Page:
The Face-to-Face Book
The world’s preeminent word-of-mouth marketing experts demonstrate how in-person social networking, not online marketing, is the secret to soaring revenues. Chosen as 2013 Best Book in Marketing by the American Marketing Association, The Face-to-Face Book is published by Simon and Schuster.
Even in today’s digital world, 90 percent of recommendations that lead to consumer action happen offline. In The Face to Face Book, marketing gurus Ed Keller and Brad Fay reveal the secrets to harnessing this power, showing readers how they can spread the word about their products and brands faster than the speed of Facebook and with far greater impact.
Compelling case studies based on interviews with top marketing executives from Toyota, Dell, General Mills, Procter & Gamble, and others that are unleashing the power of consumer conversation to drive demand help Keller and Fay make the authoritative case that face-to-face communication remains the single most powerful marketing tool companies can use.
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by Ed Keller and Jonathan Berry
One American in ten tells the other nine how to vote, where to eat, and what to buy. They are The Influentials.
Who are they? The most influential Americans — the ones who tell their neighbors what to buy, which politicians to support, and where to vacation — are not necessarily the people you’d expect. The most influential Americans — the ones who tell their neighbors what to buy, which politicians to support, and where to vacation — are not necessarily the people you’d expect.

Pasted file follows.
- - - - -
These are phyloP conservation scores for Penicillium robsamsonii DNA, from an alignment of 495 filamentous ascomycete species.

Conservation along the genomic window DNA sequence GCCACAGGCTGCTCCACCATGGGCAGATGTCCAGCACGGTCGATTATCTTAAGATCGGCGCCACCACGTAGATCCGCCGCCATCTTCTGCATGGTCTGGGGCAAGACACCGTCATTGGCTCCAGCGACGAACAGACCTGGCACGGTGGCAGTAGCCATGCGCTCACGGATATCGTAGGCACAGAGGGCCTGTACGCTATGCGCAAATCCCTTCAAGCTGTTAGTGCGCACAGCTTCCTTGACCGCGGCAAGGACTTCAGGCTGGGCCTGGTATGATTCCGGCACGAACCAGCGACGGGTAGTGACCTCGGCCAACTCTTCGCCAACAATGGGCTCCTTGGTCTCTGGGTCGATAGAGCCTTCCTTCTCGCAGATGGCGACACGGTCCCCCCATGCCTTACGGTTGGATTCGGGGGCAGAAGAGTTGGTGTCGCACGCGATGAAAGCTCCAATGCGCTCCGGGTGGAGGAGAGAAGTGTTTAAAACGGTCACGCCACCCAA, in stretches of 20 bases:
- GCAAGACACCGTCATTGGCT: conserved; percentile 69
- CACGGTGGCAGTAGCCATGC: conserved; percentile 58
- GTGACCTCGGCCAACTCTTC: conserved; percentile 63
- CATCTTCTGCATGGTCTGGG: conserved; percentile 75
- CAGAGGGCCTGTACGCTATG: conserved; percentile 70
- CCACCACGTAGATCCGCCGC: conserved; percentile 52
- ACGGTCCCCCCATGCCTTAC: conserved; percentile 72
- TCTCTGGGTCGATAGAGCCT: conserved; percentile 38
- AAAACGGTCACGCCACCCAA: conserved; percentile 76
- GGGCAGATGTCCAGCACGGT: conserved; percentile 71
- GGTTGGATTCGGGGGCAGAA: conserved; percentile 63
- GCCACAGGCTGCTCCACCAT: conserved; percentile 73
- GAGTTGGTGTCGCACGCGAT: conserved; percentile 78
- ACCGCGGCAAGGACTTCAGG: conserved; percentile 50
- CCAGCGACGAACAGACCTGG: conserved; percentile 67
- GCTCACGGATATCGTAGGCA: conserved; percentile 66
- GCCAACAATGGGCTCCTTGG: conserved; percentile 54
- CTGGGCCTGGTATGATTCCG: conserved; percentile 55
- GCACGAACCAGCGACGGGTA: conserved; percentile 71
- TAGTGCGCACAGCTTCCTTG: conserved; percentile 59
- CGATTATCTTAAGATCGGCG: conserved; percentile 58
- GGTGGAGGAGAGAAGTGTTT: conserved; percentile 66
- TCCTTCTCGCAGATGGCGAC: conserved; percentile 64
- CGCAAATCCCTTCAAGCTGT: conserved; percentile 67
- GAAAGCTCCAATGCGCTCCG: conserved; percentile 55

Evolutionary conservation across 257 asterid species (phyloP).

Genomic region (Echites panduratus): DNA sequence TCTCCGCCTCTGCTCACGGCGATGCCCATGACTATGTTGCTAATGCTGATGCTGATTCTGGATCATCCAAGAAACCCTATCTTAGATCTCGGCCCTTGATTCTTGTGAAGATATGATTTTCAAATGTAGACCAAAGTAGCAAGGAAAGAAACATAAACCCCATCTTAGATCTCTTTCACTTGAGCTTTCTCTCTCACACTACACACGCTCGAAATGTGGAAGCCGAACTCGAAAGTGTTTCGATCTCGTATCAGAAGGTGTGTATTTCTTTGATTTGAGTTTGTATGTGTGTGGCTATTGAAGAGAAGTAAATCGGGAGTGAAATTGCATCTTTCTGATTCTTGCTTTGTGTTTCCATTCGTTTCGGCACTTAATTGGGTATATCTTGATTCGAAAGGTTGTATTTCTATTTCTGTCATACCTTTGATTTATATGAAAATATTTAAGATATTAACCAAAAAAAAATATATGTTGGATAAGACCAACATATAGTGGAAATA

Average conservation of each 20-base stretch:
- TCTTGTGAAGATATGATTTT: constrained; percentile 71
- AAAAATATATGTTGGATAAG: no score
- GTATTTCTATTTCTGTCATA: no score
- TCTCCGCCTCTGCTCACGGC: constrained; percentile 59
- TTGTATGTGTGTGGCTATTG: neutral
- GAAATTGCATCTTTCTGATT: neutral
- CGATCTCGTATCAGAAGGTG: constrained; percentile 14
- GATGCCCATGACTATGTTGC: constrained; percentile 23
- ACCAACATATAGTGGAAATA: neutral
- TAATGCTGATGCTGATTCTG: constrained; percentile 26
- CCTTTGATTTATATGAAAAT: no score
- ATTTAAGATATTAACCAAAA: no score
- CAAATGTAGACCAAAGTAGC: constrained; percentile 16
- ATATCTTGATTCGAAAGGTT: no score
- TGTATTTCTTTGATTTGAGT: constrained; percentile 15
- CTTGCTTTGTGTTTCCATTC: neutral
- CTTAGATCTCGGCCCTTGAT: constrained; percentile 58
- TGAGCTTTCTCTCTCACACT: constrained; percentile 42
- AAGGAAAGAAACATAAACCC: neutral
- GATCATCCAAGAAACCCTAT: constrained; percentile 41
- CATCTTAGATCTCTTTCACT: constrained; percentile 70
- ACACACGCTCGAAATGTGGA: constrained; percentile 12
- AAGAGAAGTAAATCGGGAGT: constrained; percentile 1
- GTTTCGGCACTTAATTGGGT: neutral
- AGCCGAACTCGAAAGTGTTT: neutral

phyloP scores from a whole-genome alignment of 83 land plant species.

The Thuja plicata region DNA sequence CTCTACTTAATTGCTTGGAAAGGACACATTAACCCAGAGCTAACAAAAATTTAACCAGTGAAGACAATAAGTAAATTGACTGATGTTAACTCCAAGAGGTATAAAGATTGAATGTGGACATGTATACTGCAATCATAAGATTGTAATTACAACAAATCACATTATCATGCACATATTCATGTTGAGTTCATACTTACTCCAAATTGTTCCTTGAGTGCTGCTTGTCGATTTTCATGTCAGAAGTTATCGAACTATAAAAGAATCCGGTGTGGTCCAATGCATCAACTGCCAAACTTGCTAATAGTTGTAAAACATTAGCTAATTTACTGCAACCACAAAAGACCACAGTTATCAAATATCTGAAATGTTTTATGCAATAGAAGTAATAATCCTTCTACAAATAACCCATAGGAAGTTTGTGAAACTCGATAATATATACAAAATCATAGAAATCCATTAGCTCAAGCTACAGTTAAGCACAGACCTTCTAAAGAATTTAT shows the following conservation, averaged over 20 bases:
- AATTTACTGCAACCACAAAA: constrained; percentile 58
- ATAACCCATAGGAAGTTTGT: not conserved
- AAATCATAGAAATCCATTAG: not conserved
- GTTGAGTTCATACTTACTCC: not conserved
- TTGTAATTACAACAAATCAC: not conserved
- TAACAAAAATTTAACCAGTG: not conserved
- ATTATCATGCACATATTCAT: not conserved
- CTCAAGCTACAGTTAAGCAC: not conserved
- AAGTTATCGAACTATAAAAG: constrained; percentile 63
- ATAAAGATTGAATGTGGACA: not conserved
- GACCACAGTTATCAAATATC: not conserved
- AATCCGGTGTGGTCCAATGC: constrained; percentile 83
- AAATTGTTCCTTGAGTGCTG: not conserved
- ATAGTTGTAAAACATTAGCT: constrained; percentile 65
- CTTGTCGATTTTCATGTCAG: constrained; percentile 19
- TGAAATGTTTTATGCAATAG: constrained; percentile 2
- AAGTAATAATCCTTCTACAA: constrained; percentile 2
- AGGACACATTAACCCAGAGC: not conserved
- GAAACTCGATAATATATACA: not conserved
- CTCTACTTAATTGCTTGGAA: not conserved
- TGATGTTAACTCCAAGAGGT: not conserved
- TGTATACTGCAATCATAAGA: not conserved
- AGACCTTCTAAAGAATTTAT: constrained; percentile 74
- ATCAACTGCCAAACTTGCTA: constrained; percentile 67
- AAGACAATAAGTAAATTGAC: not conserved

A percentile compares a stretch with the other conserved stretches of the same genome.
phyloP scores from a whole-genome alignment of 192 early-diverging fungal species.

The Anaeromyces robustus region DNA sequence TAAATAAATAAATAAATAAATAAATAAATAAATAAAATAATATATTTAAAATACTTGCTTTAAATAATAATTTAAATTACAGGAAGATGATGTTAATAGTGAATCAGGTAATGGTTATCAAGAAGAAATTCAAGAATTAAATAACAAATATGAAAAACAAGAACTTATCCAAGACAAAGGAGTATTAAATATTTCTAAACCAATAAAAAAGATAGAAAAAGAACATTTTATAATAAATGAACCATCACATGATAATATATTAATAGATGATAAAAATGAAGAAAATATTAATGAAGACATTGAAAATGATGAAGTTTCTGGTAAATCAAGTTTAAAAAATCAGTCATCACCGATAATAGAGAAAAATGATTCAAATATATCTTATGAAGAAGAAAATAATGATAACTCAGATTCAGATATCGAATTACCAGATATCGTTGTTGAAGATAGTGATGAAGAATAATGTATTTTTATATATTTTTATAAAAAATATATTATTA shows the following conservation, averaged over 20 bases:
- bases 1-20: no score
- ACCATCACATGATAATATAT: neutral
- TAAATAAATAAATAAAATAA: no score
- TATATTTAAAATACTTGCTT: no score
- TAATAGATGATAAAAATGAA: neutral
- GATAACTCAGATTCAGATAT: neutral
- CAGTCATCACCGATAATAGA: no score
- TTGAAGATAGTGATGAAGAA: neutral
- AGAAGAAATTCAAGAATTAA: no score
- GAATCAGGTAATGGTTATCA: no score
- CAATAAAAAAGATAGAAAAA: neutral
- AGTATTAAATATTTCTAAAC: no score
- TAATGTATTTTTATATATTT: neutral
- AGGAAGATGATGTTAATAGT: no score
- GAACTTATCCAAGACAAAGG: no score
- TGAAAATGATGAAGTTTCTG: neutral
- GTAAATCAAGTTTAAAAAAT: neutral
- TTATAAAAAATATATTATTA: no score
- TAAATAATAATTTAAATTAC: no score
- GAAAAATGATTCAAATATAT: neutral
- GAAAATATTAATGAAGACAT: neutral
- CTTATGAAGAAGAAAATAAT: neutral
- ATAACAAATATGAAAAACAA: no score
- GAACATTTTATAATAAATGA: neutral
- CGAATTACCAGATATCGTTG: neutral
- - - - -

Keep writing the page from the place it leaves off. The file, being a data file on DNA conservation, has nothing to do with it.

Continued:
They’re not America’s most affluent 10 percent or best-educated 10 percent. They’re not the “early adopters,” always the first to try everything from Franco-Polynesian fusion cooking to digital cameras. They are, however, the 10 percent of Americans most engaged in their local communities…and they wield a huge amount of influence within those communities.
• Influentials have been the “early majority” — leading indicators of what Americans will be buying — for more than five decades, from choosing energy-efficient cars in the 1970s to owning computers in the 1980s to adopting 401(k)s and IRAs in the 1990s to using the Internet and cell phones today.
• Influentials have led the way in social development as well, from the revival of self-reliance (in managing their own health care, investments, and consumption) to mass skepticism about the marketing claims of everything from breakfast food to politicians.
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